Archaeologist Nicolaus Seefield found the gravesite in an “artificial cave,” which he explains to LiveScience had likely functioned as a water reservoir before the burial “since the cave’s floor was perfectly clean.”
The skeletons found there were not “in their original anatomical articulation,” he says. “The observed hatchet marks on the cervical vertebra are a clear indication of decapitation”; most had their lower jaw detached, and the “spatial pattern” of the bones is consistent with dismemberment.
The archaeologists believe the dead were either prisoners of war or Uxul nobles; they hope upcoming isotope analysis will reveal whether they were from Uxul — which is near what is now the Guatemala border — or elsewhere. Neat fact from LiveScience: “Uxul” means “at the end.”
It wasn’t the only Mayan discovery of the summer: A “lost” Maya city was discovered in June.
There are many things that depress me about how eager Republicans are to punish poor people for whatever their perverse reasons. What really gets me is how they continue to ensure that poor children will have no chance. Early childhood education has usually be the one program that every one agrees on because it’s efficacy is amazing. The sequestration has led to a large number of children being tossed out of Head Start. I find this beyond troubling. Early childhood education has been shown to be one very effective way to fight inequality. Here’s yet another article on how this country has started to do things all wrong.
In many ways, we do education backwards in this country. We skimp and shortchange the poor children who need education the most, while at the same we lavish public moneys on those who need it least. Take, for instance,this article about the outrageous practice of taxpayer subsidies for the legacy admits of rich alumni of elite colleges.
In this context, advocacy for educational programs that alleviate, rather than exacerbate, inequality is particularly welcome. That’s why I especially appreciated today’s New York Times’ Opinionator blog, in which economist James Heckman writes a great op-ed about the dramatic impact of early childhood education in the lives of poor children. Heckman, as you may know, is a Nobel Prize winning economist from the University of Chicago. He’s a typical University of Chicago economist in that yes, he’s a free market true believer type. But he’s been studying pre-K programs for poor kids for years, and he supports them for conservative reasons: because they are economically rational. Early childhood education for at-risk kids is one of those (relatively) rare government programs that the free market types like because it produces not just equity, but also efficiency.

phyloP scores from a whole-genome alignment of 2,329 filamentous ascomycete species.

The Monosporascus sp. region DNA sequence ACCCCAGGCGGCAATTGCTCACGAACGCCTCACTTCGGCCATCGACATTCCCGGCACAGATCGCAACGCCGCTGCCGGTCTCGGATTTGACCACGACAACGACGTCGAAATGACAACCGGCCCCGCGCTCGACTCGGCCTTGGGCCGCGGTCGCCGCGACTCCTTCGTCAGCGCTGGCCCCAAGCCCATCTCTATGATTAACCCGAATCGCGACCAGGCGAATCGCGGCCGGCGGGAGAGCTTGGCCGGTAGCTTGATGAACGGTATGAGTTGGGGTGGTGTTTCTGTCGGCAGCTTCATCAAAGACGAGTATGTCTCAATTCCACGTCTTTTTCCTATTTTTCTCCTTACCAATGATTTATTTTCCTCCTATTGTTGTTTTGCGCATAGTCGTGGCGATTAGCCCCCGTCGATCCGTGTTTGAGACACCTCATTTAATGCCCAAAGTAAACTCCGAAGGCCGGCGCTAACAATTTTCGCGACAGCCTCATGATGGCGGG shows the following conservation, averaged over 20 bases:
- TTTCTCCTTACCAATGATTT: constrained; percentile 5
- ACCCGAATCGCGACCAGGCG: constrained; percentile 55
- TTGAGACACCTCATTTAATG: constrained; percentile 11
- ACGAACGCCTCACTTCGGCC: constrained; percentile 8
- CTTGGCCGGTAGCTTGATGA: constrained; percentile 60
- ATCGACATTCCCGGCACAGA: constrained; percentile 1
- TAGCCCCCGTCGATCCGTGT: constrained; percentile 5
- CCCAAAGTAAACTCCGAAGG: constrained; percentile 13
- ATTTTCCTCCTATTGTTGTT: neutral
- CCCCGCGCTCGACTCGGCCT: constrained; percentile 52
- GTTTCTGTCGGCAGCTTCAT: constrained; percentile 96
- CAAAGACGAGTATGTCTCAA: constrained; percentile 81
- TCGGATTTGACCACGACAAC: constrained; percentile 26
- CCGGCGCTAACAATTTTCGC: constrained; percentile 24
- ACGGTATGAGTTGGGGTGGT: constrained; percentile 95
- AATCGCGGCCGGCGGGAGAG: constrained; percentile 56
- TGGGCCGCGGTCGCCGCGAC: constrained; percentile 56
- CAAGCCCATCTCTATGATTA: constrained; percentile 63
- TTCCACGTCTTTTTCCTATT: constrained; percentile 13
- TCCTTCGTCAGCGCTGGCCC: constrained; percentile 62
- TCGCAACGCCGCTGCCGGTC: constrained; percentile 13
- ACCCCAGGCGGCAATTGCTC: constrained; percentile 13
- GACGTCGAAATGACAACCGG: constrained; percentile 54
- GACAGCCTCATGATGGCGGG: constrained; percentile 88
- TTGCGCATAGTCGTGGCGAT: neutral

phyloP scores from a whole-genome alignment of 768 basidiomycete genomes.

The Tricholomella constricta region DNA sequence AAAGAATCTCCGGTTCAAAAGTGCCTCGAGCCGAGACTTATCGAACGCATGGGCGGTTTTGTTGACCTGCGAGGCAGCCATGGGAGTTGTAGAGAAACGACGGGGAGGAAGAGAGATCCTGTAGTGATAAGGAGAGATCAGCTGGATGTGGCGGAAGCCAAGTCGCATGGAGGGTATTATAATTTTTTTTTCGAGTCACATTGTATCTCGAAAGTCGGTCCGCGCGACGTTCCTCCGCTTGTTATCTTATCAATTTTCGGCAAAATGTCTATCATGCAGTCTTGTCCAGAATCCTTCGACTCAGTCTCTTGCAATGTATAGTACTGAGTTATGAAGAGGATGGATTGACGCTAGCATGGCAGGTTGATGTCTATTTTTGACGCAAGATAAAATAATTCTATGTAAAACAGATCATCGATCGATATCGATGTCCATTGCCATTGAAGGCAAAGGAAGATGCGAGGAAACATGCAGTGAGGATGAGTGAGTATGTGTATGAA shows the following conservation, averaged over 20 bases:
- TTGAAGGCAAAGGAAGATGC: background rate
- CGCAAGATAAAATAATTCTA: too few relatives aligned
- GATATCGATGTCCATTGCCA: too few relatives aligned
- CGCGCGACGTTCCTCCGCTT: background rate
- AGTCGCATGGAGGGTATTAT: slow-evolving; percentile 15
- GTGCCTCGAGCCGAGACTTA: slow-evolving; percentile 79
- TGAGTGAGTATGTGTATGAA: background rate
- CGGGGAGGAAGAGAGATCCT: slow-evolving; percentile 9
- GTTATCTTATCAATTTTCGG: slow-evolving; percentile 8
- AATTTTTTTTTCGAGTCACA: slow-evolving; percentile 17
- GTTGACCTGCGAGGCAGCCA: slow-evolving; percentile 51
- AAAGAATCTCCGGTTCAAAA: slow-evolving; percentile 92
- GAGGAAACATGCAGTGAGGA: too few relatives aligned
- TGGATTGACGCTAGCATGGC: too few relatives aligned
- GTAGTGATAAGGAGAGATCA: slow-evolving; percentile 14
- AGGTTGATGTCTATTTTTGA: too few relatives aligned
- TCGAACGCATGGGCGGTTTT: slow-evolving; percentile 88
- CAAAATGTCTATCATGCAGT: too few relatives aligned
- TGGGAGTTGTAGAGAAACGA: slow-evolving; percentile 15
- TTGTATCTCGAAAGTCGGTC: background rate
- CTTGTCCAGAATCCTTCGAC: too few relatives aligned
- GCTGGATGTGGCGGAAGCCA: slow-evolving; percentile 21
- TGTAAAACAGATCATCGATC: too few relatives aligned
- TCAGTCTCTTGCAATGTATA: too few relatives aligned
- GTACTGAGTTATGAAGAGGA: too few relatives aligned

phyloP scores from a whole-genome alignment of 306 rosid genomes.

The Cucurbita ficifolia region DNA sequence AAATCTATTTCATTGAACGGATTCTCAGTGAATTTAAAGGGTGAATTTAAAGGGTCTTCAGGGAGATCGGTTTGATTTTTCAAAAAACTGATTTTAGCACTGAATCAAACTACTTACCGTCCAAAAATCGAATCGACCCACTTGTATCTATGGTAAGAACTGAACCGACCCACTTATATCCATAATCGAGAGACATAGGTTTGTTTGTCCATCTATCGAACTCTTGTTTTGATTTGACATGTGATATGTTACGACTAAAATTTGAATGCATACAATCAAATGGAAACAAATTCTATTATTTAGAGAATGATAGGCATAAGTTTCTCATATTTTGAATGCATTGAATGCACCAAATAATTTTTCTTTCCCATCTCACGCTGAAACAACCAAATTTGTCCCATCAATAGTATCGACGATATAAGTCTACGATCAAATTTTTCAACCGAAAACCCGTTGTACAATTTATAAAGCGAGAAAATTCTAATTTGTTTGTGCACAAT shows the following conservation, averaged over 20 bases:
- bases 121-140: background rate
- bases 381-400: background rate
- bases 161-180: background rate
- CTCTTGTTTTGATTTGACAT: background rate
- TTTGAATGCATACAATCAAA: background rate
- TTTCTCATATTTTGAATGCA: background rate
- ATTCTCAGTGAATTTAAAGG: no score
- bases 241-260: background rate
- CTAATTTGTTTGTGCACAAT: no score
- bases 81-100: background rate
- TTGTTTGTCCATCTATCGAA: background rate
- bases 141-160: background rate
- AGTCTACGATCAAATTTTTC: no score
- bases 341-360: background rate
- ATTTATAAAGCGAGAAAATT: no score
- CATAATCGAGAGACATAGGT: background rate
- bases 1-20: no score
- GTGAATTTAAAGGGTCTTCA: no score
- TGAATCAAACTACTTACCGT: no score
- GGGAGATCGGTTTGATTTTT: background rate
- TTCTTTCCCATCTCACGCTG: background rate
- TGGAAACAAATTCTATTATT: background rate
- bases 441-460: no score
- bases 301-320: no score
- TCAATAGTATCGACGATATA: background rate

Here’s an interesting piece on the connections between the Koch Brothers and the Tea Party. It seems the Kochs just have their nasty little fingers in every thing that is unraveling our democracy.
Politico.com, the Washington insider website, has the money-in-politics scoop of the year: It has unmasked a previously unknown political money laundering operation, set up by the energy billionaires and libertarian Koch brothers, that raised $256 million and secretly spent almost all of it last year against Democrats.
The “Koch brothers’ secret bank,” which is what the website calls the Virginia-based group, whose formal name is Freedom Partners, is the glue that has been holding together the right-wing pantheon of pro-corporate, anti-regulatory, anti-Obama, anti-labor front groups that are against everything from healthcare reform to labor unions to financial market reform to progressive taxation.
“The group has about 200 donors, each paying at least $100,000 in annual dues,” Politico reported, saying Freedom Partners would soon be filing papers with the IRS disclosing its existence. “It raised $256 million in the year after its creation in November 2011, the [IRS] document shows. And it made grants of $236 million—meaning a totally unknown group was the largest sugar daddy for conservative groups in the last election, second in total spending only to Karl Rove’s American Crossroads and Crossroads GPS, which together spent about $300 million.”
The fact that secretive right-wingers could amass and spend a quarter-billion dollars in a presidential election cycle and go undetected under federal campaign finance law is an astounding indictment of the American electoral system, revealing that all the laws intending to inform the public about who is slinging political mud are meaningless. The mockery goes even further when considering the section of the federal tax code the group is operating under: 501(c)6. That designation is for trade associations, which lets the group conceal its donors.
Trade asociations, like trade unions, were created to represent single industries or crafts. Freedom Partners’ “trade” is the business of political assassination. What follows is Politico’s list of the groups, causes and amounts received from the Kochs’ cartel. The group’s members are drawn from the energy barons’ semiannual political conferences, which feature speeches by Congress’ Republican leadership.
So, that’s a little this and that from me this morning. What’s on your reading and blogging list today?